Potential Limitations

Our study has several limitations. As in any non-randomized study, findings of our study may potentially be confounded by imbalances in unmeasured covariates. Findings from our sensitivity analysis suggest that mortality reduction observed in our study was sensitive to a potential unmeasured confounder. However, sensitivity analysis cannot determine if such an unmeasured confounder exists or not. Further, to act as a confounder, an unmeasured covariate would need to be a near-perfect predictor of outcomes, be associated with the exposure, and not be strongly correlated with any of the measured baseline covariates, an unlikely probability. Although an assembly of a balanced matched cohort enhances internal validity, the loss of data during the process may limit external validity. However, our matched associations were similar to those based on pre-match multivariable-adjusted regression models. We had no data on postdischarge adherence to discharge prescriptions, which may have resulted in regression dilution and potential underestimation of the true association.41 We also had no data on cause-specific mortality.

CONCLUSIONS

A discharge prescription for angiotensin-converting enzyme inhibitors or angiotensin receptor blockers was associated with a significant reduction in all-cause mortality and all-cause hospitalization in older patients with diastolic heart failure and chronic kidney disease, including those with more advanced chronic kidney disease, but had no association with heart failure hospitalization. Although these drugs have not been shown to improve outcomes in diastolic heart failure, 10, 11, 27, 42 taken together with their benefit in systolic heart failure patients with chronic kidney disease, 3 findings from the current study suggest that renin-angiotensin inhibition may be beneficial in heart failure patients with chronic kidney disease, regardless of ejection fraction. In addition to replicating these findings in other well designed studies, future studies also need to examine the effect of these drugs on incident dialysis in patients with heart failure.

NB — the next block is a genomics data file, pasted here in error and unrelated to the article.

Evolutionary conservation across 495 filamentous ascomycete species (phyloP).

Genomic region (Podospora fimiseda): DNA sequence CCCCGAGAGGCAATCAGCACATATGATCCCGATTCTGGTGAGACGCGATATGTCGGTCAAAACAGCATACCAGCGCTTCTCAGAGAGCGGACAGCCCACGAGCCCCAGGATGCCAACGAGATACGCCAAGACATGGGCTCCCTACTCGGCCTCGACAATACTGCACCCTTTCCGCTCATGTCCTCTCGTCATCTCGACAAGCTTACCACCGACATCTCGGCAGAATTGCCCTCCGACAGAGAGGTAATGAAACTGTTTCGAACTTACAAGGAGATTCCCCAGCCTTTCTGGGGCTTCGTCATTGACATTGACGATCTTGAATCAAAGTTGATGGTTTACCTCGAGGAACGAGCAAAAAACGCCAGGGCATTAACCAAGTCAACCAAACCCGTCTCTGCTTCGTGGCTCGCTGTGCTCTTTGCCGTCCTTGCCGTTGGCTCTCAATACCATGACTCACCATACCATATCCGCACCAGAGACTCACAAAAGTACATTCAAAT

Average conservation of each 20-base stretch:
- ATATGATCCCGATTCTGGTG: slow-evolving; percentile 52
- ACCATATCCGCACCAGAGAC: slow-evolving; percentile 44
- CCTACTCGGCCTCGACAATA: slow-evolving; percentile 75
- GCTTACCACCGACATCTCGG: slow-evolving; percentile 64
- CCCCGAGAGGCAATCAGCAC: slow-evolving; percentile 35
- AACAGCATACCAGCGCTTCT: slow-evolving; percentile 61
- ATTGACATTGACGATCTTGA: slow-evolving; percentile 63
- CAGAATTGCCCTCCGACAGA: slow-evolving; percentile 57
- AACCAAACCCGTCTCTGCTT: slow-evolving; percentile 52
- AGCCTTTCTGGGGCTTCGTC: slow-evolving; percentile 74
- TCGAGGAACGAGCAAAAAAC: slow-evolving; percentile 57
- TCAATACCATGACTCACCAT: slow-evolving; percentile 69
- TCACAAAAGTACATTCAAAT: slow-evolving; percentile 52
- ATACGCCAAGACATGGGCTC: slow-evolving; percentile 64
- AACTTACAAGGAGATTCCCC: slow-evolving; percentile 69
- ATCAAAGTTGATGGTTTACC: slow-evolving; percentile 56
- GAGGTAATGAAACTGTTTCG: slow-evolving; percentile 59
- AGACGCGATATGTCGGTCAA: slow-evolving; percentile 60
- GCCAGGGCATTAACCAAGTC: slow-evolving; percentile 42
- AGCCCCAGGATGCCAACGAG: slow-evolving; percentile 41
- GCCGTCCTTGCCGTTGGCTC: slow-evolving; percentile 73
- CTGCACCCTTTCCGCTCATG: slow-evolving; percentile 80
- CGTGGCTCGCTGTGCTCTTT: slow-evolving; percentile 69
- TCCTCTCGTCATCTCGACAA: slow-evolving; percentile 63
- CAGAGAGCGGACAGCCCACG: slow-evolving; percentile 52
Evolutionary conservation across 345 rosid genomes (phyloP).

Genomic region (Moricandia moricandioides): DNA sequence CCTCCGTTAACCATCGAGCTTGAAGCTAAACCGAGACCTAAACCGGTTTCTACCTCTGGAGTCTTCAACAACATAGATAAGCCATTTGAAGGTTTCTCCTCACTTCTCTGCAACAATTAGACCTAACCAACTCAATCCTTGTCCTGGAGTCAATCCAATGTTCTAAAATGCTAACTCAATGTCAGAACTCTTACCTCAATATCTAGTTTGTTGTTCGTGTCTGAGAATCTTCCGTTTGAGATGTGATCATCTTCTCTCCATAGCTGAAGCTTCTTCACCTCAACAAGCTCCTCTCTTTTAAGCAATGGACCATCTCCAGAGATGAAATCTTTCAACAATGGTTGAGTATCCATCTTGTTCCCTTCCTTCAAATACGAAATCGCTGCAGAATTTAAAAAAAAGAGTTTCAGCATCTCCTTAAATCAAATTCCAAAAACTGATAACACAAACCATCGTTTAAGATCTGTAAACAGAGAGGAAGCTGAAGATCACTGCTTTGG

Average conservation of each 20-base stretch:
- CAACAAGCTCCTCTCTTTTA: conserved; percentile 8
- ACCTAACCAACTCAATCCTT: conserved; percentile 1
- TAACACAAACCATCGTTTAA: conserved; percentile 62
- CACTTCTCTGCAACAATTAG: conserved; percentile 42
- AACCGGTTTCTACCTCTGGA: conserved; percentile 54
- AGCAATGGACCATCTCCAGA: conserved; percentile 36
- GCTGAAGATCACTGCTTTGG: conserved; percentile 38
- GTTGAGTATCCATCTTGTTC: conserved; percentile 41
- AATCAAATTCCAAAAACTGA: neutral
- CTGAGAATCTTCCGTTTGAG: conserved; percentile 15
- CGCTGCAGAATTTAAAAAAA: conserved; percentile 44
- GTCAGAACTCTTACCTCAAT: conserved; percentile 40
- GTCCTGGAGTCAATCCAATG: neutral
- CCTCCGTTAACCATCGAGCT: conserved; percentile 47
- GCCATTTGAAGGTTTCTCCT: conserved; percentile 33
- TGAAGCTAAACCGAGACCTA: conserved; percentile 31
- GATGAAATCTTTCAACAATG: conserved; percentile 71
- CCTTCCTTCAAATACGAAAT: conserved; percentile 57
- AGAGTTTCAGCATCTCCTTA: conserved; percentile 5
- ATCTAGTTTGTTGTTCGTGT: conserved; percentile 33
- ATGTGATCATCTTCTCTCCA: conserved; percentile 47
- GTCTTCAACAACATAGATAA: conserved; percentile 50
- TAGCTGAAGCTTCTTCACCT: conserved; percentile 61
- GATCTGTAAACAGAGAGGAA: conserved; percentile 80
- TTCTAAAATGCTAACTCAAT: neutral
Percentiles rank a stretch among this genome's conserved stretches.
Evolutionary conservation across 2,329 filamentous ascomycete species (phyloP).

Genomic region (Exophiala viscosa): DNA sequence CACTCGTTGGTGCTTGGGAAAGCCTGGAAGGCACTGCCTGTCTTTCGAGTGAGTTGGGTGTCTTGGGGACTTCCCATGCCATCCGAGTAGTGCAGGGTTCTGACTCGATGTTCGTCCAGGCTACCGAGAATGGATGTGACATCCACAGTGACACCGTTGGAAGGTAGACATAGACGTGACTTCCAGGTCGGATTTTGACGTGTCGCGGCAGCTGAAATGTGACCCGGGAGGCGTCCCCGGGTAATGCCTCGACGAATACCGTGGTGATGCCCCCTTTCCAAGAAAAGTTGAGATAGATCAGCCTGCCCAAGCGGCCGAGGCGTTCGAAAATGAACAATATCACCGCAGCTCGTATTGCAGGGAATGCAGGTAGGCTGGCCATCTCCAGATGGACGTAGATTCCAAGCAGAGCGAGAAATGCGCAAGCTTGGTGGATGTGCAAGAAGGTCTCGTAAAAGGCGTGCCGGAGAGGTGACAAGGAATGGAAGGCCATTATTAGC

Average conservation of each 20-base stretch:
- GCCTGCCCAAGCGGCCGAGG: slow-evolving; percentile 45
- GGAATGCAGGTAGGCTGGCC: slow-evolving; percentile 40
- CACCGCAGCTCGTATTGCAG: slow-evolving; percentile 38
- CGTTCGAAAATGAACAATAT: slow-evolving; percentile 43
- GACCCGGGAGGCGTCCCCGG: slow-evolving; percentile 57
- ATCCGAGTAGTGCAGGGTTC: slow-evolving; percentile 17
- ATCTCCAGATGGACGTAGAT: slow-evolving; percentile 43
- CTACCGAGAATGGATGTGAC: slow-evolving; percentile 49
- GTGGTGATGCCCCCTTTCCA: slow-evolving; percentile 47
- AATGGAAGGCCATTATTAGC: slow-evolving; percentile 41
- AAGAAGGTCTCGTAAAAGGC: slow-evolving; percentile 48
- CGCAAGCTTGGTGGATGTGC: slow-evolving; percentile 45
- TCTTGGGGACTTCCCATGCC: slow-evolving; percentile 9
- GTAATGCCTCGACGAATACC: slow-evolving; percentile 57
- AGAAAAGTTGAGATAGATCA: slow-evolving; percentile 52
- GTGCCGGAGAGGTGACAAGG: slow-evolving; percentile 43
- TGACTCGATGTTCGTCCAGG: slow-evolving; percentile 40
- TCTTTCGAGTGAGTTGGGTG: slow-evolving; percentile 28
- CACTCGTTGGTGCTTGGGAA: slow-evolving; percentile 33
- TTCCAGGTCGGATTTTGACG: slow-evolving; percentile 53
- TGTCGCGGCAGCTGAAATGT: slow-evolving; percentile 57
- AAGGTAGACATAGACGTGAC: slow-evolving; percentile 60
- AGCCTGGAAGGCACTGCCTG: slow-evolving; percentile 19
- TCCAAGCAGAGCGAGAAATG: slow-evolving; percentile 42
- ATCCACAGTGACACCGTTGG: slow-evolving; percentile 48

Acknowledgments

Funding/Support: The project described was supported by Grant Numbers R01-HL085561 and R01-HL085561-S from NHLBI/NIH. Its contents are solely the responsibility of the authors and do not necessarily represent the official views of the NHLBI or NIH. Dr. Ahmed is also supported by NIH/NHLBI grant R01-HL097047 and a generous gift from Ms. Jean B. Morris of Birmingham, Alabama. Dr. Allman is supported by NIH/NCRR grant 5UL1 RR025777. Dr. Sanders is supported by NIH/NIDDK grant R01-DK46199 and funding from the Department of Veterans Affairs.

Footnotes

Publisher's Disclaimer: This is a PDF file of an unedited manuscript that has been accepted for publication. As a service to our customers we are providing this early version of the manuscript. The manuscript will undergo copyediting, typesetting, and review of the resulting proof before it is published in its final citable form. Please note that during the production process errors may be discovered which could affect the content, and all legal disclaimers that apply to the journal pertain.

Conflict of Interest: None

Authorship: Dr Ahmed conceived the study hypothesis and design in collaboration with coauthors, and wrote the first draft. Dr Ahmed performed statistical analyses in collaboration with Drs Aban, Love, and Patel and Ms Zhang. All authors interpreted the data, participated in critical revision of the paper for important intellectual content, and approved the final version of the article. Drs Aban, Ahmed, and Patel and Ms Zhang had full access to the data.